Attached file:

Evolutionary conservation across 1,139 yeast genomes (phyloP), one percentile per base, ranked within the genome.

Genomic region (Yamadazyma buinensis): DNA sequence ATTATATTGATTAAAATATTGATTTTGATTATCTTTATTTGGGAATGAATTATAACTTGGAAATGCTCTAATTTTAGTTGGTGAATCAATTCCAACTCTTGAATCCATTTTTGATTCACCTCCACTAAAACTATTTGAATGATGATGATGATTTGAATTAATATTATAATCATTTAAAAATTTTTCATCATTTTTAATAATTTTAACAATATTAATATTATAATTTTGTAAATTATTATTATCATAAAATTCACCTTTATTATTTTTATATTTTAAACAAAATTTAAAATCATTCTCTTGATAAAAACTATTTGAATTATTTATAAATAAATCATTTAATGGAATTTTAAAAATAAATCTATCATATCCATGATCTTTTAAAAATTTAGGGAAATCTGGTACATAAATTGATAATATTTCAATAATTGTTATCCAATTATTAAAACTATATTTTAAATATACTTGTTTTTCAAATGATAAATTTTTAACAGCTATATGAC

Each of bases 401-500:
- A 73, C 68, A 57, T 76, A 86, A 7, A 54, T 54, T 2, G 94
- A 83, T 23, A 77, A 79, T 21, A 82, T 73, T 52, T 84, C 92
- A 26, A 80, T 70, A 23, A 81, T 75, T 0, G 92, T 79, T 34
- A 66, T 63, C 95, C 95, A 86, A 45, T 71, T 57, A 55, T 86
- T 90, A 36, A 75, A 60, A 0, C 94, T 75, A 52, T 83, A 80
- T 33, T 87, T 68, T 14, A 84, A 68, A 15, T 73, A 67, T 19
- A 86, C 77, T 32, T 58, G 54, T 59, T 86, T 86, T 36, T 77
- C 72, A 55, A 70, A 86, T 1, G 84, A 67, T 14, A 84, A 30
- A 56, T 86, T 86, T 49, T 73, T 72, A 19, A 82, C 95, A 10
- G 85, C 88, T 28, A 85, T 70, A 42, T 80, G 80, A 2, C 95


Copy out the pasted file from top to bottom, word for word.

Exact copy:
Evolutionary conservation across 1,139 yeast genomes (phyloP), one percentile per base, ranked within the genome.

Genomic region (Yamadazyma buinensis): DNA sequence ATTATATTGATTAAAATATTGATTTTGATTATCTTTATTTGGGAATGAATTATAACTTGGAAATGCTCTAATTTTAGTTGGTGAATCAATTCCAACTCTTGAATCCATTTTTGATTCACCTCCACTAAAACTATTTGAATGATGATGATGATTTGAATTAATATTATAATCATTTAAAAATTTTTCATCATTTTTAATAATTTTAACAATATTAATATTATAATTTTGTAAATTATTATTATCATAAAATTCACCTTTATTATTTTTATATTTTAAACAAAATTTAAAATCATTCTCTTGATAAAAACTATTTGAATTATTTATAAATAAATCATTTAATGGAATTTTAAAAATAAATCTATCATATCCATGATCTTTTAAAAATTTAGGGAAATCTGGTACATAAATTGATAATATTTCAATAATTGTTATCCAATTATTAAAACTATATTTTAAATATACTTGTTTTTCAAATGATAAATTTTTAACAGCTATATGAC

Each of bases 401-500:
- A 73, C 68, A 57, T 76, A 86, A 7, A 54, T 54, T 2, G 94
- A 83, T 23, A 77, A 79, T 21, A 82, T 73, T 52, T 84, C 92
- A 26, A 80, T 70, A 23, A 81, T 75, T 0, G 92, T 79, T 34
- A 66, T 63, C 95, C 95, A 86, A 45, T 71, T 57, A 55, T 86
- T 90, A 36, A 75, A 60, A 0, C 94, T 75, A 52, T 83, A 80
- T 33, T 87, T 68, T 14, A 84, A 68, A 15, T 73, A 67, T 19
- A 86, C 77, T 32, T 58, G 54, T 59, T 86, T 86, T 36, T 77
- C 72, A 55, A 70, A 86, T 1, G 84, A 67, T 14, A 84, A 30
- A 56, T 86, T 86, T 49, T 73, T 72, A 19, A 82, C 95, A 10
- G 85, C 88, T 28, A 85, T 70, A 42, T 80, G 80, A 2, C 95